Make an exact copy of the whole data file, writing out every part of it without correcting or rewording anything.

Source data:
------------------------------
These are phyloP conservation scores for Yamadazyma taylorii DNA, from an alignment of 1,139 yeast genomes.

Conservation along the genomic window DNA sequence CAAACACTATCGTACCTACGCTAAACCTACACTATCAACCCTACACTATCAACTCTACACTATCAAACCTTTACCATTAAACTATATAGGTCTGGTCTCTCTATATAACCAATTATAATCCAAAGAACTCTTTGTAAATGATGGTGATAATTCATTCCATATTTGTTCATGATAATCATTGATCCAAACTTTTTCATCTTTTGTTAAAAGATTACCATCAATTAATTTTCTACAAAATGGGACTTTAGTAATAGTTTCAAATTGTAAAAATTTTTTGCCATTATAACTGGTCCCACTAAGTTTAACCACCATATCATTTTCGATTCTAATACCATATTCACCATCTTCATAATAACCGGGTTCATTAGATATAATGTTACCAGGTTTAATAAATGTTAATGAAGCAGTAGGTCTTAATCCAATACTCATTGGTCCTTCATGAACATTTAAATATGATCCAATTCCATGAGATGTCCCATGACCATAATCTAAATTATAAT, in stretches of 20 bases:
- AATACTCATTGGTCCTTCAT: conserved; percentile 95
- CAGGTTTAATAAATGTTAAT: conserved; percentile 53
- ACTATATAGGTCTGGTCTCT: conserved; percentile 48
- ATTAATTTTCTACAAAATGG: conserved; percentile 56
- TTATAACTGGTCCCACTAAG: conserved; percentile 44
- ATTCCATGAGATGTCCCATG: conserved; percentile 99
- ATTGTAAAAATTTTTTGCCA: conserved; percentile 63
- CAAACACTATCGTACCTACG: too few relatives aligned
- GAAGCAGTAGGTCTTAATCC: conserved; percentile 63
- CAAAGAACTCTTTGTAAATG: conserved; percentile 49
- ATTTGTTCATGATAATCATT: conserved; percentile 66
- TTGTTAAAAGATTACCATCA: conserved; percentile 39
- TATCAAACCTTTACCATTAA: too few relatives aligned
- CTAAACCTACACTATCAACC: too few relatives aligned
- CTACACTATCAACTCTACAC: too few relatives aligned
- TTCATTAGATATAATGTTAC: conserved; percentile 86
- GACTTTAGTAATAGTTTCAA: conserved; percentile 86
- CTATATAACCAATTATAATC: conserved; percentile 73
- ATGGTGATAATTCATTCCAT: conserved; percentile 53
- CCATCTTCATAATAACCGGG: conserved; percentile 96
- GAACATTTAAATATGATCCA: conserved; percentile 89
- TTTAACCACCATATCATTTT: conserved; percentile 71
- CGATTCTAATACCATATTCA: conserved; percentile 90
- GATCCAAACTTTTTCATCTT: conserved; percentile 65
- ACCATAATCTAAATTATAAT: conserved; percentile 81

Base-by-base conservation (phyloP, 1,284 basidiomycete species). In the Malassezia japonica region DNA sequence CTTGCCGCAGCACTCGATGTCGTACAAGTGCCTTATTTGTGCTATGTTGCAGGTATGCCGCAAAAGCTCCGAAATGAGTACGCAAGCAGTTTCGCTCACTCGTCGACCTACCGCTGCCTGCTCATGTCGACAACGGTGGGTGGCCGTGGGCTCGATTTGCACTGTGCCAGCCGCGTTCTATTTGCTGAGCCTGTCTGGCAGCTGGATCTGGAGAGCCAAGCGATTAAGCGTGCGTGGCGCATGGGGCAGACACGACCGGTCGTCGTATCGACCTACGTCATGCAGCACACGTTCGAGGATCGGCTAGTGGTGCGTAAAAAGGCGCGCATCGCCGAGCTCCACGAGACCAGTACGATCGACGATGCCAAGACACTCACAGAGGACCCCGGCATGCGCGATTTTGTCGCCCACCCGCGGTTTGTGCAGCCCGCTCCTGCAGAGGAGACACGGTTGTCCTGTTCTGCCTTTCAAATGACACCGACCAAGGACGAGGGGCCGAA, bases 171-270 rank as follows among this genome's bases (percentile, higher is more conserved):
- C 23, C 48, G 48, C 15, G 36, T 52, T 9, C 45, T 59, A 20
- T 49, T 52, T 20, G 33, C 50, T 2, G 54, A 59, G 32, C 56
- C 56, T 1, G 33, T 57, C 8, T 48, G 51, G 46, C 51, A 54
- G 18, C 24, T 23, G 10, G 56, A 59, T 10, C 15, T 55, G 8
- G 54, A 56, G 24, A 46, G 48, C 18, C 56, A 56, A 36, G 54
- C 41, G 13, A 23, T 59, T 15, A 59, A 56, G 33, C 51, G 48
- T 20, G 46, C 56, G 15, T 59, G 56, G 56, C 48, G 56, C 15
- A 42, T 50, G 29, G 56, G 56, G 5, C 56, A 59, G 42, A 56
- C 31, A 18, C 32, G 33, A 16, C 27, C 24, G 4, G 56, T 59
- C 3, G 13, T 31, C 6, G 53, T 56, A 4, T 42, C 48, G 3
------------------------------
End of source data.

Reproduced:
These are phyloP conservation scores for Yamadazyma taylorii DNA, from an alignment of 1,139 yeast genomes.

Conservation along the genomic window DNA sequence CAAACACTATCGTACCTACGCTAAACCTACACTATCAACCCTACACTATCAACTCTACACTATCAAACCTTTACCATTAAACTATATAGGTCTGGTCTCTCTATATAACCAATTATAATCCAAAGAACTCTTTGTAAATGATGGTGATAATTCATTCCATATTTGTTCATGATAATCATTGATCCAAACTTTTTCATCTTTTGTTAAAAGATTACCATCAATTAATTTTCTACAAAATGGGACTTTAGTAATAGTTTCAAATTGTAAAAATTTTTTGCCATTATAACTGGTCCCACTAAGTTTAACCACCATATCATTTTCGATTCTAATACCATATTCACCATCTTCATAATAACCGGGTTCATTAGATATAATGTTACCAGGTTTAATAAATGTTAATGAAGCAGTAGGTCTTAATCCAATACTCATTGGTCCTTCATGAACATTTAAATATGATCCAATTCCATGAGATGTCCCATGACCATAATCTAAATTATAAT, in stretches of 20 bases:
- AATACTCATTGGTCCTTCAT: conserved; percentile 95
- CAGGTTTAATAAATGTTAAT: conserved; percentile 53
- ACTATATAGGTCTGGTCTCT: conserved; percentile 48
- ATTAATTTTCTACAAAATGG: conserved; percentile 56
- TTATAACTGGTCCCACTAAG: conserved; percentile 44
- ATTCCATGAGATGTCCCATG: conserved; percentile 99
- ATTGTAAAAATTTTTTGCCA: conserved; percentile 63
- CAAACACTATCGTACCTACG: too few relatives aligned
- GAAGCAGTAGGTCTTAATCC: conserved; percentile 63
- CAAAGAACTCTTTGTAAATG: conserved; percentile 49
- ATTTGTTCATGATAATCATT: conserved; percentile 66
- TTGTTAAAAGATTACCATCA: conserved; percentile 39
- TATCAAACCTTTACCATTAA: too few relatives aligned
- CTAAACCTACACTATCAACC: too few relatives aligned
- CTACACTATCAACTCTACAC: too few relatives aligned
- TTCATTAGATATAATGTTAC: conserved; percentile 86
- GACTTTAGTAATAGTTTCAA: conserved; percentile 86
- CTATATAACCAATTATAATC: conserved; percentile 73
- ATGGTGATAATTCATTCCAT: conserved; percentile 53
- CCATCTTCATAATAACCGGG: conserved; percentile 96
- GAACATTTAAATATGATCCA: conserved; percentile 89
- TTTAACCACCATATCATTTT: conserved; percentile 71
- CGATTCTAATACCATATTCA: conserved; percentile 90
- GATCCAAACTTTTTCATCTT: conserved; percentile 65
- ACCATAATCTAAATTATAAT: conserved; percentile 81

Base-by-base conservation (phyloP, 1,284 basidiomycete species). In the Malassezia japonica region DNA sequence CTTGCCGCAGCACTCGATGTCGTACAAGTGCCTTATTTGTGCTATGTTGCAGGTATGCCGCAAAAGCTCCGAAATGAGTACGCAAGCAGTTTCGCTCACTCGTCGACCTACCGCTGCCTGCTCATGTCGACAACGGTGGGTGGCCGTGGGCTCGATTTGCACTGTGCCAGCCGCGTTCTATTTGCTGAGCCTGTCTGGCAGCTGGATCTGGAGAGCCAAGCGATTAAGCGTGCGTGGCGCATGGGGCAGACACGACCGGTCGTCGTATCGACCTACGTCATGCAGCACACGTTCGAGGATCGGCTAGTGGTGCGTAAAAAGGCGCGCATCGCCGAGCTCCACGAGACCAGTACGATCGACGATGCCAAGACACTCACAGAGGACCCCGGCATGCGCGATTTTGTCGCCCACCCGCGGTTTGTGCAGCCCGCTCCTGCAGAGGAGACACGGTTGTCCTGTTCTGCCTTTCAAATGACACCGACCAAGGACGAGGGGCCGAA, bases 171-270 rank as follows among this genome's bases (percentile, higher is more conserved):
- C 23, C 48, G 48, C 15, G 36, T 52, T 9, C 45, T 59, A 20
- T 49, T 52, T 20, G 33, C 50, T 2, G 54, A 59, G 32, C 56
- C 56, T 1, G 33, T 57, C 8, T 48, G 51, G 46, C 51, A 54
- G 18, C 24, T 23, G 10, G 56, A 59, T 10, C 15, T 55, G 8
- G 54, A 56, G 24, A 46, G 48, C 18, C 56, A 56, A 36, G 54
- C 41, G 13, A 23, T 59, T 15, A 59, A 56, G 33, C 51, G 48
- T 20, G 46, C 56, G 15, T 59, G 56, G 56, C 48, G 56, C 15
- A 42, T 50, G 29, G 56, G 56, G 5, C 56, A 59, G 42, A 56
- C 31, A 18, C 32, G 33, A 16, C 27, C 24, G 4, G 56, T 59
- C 3, G 13, T 31, C 6, G 53, T 56, A 4, T 42, C 48, G 3